Officials from central banks, ministries of finance, and regulatory agencies involved in financial regulation and/or financial stability analysis.
Participants are expected to have a degree in economics or finance. Participants are expected to have work experience related to financial regulation and supervision.
This course, presented by the Monetary and Capital Markets Department, examines selected issues in the evolving financial regulatory framework. It takes a critical look at the evolving framework for banks and non-bank financial intermediaries. On the banking side, topics include Basel III capital, leverage and liquidity requirements, and on-going regulatory discussions. On the non-bank side, the course covers derivatives, repurchase transactions and securities lending, counterparty risk management, and topical issues such as the role of central banks in collateral markets, among others. The course pays special attention to systemically important financial institutions and the links between banks and other parts of the financial system. Participants are invited to make presentations on selected topics that reflect their country experiences.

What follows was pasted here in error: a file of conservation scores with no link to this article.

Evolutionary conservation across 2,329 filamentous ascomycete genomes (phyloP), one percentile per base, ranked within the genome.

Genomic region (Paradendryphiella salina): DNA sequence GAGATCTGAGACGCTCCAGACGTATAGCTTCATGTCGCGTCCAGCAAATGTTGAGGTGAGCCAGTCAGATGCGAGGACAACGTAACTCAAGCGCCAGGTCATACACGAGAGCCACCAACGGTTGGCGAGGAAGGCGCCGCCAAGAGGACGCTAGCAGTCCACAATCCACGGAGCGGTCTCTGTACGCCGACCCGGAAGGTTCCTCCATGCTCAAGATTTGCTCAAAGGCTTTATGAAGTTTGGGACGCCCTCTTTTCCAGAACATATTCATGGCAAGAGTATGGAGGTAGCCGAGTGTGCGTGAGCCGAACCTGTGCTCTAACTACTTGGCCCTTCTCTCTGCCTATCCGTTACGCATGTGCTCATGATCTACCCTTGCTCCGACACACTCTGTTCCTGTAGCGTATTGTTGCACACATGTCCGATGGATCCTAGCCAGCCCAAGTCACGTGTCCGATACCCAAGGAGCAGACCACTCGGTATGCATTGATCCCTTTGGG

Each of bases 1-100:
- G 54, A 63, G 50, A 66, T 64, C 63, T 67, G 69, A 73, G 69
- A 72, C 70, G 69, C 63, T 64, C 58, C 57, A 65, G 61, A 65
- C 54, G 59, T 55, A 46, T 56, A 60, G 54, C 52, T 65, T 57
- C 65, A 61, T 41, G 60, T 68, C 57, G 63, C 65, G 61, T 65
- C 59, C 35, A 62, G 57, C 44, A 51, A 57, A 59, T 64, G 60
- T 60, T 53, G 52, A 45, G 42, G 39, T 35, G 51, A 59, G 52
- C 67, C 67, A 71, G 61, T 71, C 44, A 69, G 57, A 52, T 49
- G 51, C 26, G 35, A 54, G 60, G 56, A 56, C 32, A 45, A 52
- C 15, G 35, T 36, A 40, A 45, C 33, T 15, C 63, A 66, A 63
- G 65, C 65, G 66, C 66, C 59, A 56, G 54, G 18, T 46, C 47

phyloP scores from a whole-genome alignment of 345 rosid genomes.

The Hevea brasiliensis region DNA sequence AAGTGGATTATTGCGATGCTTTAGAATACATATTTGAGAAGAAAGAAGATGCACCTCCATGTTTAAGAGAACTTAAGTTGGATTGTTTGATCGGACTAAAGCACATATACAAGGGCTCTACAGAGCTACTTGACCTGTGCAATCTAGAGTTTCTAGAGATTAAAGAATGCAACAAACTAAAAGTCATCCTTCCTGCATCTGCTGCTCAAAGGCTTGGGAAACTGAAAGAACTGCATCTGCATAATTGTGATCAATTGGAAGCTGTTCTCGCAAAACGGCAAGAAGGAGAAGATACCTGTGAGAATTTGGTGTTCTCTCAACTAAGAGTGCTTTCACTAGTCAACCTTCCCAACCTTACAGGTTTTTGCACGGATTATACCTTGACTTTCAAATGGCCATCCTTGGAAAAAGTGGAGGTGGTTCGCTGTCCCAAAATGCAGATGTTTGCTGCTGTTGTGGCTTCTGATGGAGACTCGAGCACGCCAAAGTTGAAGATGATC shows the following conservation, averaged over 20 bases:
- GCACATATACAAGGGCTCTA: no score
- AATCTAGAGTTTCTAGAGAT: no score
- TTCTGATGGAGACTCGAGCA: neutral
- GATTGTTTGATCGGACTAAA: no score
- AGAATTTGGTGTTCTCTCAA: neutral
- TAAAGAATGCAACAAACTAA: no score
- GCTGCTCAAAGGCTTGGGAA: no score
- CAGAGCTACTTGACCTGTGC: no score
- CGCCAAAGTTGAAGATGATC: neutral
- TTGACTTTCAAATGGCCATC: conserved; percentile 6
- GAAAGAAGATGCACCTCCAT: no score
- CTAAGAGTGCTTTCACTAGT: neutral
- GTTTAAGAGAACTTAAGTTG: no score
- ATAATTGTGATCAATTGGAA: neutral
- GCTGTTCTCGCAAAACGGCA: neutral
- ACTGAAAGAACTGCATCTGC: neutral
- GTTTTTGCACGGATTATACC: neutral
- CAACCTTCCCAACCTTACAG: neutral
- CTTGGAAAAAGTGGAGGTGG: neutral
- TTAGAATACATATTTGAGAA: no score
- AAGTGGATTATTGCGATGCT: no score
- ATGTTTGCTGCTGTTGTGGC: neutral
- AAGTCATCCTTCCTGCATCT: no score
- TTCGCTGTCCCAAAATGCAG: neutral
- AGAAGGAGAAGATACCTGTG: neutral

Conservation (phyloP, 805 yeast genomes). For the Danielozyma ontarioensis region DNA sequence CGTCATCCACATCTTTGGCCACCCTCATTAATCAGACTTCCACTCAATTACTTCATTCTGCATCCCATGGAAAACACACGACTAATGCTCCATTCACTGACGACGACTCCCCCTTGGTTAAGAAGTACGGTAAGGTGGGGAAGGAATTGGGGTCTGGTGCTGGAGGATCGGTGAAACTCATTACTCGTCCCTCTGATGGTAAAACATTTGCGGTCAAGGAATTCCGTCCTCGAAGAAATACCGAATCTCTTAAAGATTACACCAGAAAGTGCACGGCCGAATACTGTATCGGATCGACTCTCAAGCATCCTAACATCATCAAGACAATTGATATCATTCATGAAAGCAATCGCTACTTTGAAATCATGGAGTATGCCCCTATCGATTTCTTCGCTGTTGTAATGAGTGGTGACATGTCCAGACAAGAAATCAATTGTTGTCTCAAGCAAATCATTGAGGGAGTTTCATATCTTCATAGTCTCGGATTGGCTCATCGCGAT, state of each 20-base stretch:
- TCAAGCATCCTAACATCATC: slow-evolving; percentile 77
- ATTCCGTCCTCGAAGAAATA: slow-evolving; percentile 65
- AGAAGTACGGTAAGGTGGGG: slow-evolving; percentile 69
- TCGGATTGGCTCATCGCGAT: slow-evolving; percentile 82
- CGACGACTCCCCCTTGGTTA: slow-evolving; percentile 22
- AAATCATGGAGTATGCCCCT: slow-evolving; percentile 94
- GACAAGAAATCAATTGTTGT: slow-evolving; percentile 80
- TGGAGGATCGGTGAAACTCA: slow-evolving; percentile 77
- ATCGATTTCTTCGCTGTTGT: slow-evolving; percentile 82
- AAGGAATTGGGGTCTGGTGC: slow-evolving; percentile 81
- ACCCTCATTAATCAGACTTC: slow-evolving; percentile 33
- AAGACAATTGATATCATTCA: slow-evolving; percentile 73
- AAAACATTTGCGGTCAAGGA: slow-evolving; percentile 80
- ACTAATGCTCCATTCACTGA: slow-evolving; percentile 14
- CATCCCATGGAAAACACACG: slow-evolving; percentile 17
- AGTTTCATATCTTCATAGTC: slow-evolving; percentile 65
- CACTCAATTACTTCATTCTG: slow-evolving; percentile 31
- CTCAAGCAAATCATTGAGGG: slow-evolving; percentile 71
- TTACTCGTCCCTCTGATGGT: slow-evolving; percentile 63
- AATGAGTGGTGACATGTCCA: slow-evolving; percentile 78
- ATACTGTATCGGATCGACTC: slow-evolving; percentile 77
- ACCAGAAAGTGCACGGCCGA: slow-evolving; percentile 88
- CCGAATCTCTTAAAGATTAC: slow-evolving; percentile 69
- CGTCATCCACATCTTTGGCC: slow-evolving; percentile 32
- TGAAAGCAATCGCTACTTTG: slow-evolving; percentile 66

Upon completion of this course, participants should be able to:
- Summarize the main pieces of the prudential regulatory framework for banks and non-bank institutions.
- Connect the links between banks and other parts of the financial system.
Extract lessons from previous financial stability threats.
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